reset, checkout, revert

Commit-level reset

On the commit-level, resetting is a way to move the tip of a branch to a different commit. This can be used to remove commits from the current branch. For example, the following command moves the hotfix branch backwards by two commits.

git checkout hotfix
git reset HEAD~2

The two commits that were on the end of hotfix are now dangling commits, which means they will be deleted the next time Git performs a garbage collection. In other words, you’re saying that you want to throw away these commits. This can be visualized as the following:


This usage of git reset is a simple way to undo changes that haven’t been shared with anyone else. It’s your go-to command when you’ve started working on a feature and find yourself thinking, “Oh crap, what am I doing? I should just start over.”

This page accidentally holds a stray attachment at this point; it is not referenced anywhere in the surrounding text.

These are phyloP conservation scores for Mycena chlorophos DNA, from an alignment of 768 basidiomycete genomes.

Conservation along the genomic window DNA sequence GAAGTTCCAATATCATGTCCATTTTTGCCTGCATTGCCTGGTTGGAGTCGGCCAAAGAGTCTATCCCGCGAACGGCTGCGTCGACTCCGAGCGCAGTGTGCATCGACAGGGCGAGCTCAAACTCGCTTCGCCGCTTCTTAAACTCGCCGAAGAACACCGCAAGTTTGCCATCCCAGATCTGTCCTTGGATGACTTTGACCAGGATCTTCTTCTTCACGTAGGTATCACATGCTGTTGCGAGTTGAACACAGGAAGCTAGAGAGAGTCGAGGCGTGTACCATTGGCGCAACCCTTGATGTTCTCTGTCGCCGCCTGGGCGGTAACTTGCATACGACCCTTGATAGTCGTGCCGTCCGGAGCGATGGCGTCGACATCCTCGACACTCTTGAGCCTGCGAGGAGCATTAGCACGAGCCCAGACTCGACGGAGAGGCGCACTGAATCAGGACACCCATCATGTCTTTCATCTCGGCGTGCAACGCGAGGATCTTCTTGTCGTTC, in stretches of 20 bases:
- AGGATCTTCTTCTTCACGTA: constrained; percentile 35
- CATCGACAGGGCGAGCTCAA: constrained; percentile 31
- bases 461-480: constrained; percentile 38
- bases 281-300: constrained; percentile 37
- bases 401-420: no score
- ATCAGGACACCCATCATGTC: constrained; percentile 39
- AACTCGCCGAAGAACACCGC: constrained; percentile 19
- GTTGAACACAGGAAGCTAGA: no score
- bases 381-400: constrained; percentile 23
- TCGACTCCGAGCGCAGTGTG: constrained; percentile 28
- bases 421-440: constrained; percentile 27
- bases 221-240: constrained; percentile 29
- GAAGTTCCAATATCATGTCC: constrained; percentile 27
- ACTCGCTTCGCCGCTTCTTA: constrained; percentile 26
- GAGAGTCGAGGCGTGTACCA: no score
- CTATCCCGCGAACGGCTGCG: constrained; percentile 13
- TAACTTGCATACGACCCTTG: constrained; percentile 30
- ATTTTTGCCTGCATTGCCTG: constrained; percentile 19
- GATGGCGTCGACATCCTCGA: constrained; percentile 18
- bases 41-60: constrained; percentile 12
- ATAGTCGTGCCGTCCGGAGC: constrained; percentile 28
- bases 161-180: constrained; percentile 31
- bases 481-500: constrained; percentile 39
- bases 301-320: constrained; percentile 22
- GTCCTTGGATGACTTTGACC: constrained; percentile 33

In addition to moving the current branch, you can also get git reset to alter the staged snapshot and/or the working directory by passing it one of the following flags:

  • --soft – The staged snapshot and working directory are not altered in any way.
  • --mixed – The staged snapshot is updated to match the specified commit, but the working directory is not affected. This is the default option.
  • --hard – The staged snapshot and the working directory are both updated to match the specified commit.

It’s easier to think of these modes as defining the scope of a git reset operation:


These flags are often used with HEAD as the parameter. For instance, git reset --mixed HEAD has the affect of unstaging all changes, but leaves them in the working directory. On the other hand, if you want to completely throw away all your uncommitted changes, you would use git reset --hard HEAD. These are two of the most common uses of git reset.

Be careful when passing a commit other than HEAD to git reset, since this re-writes the current branch’s history. As discussed in The Golden Rule of Rebasing, this a big problem when working on a public branch.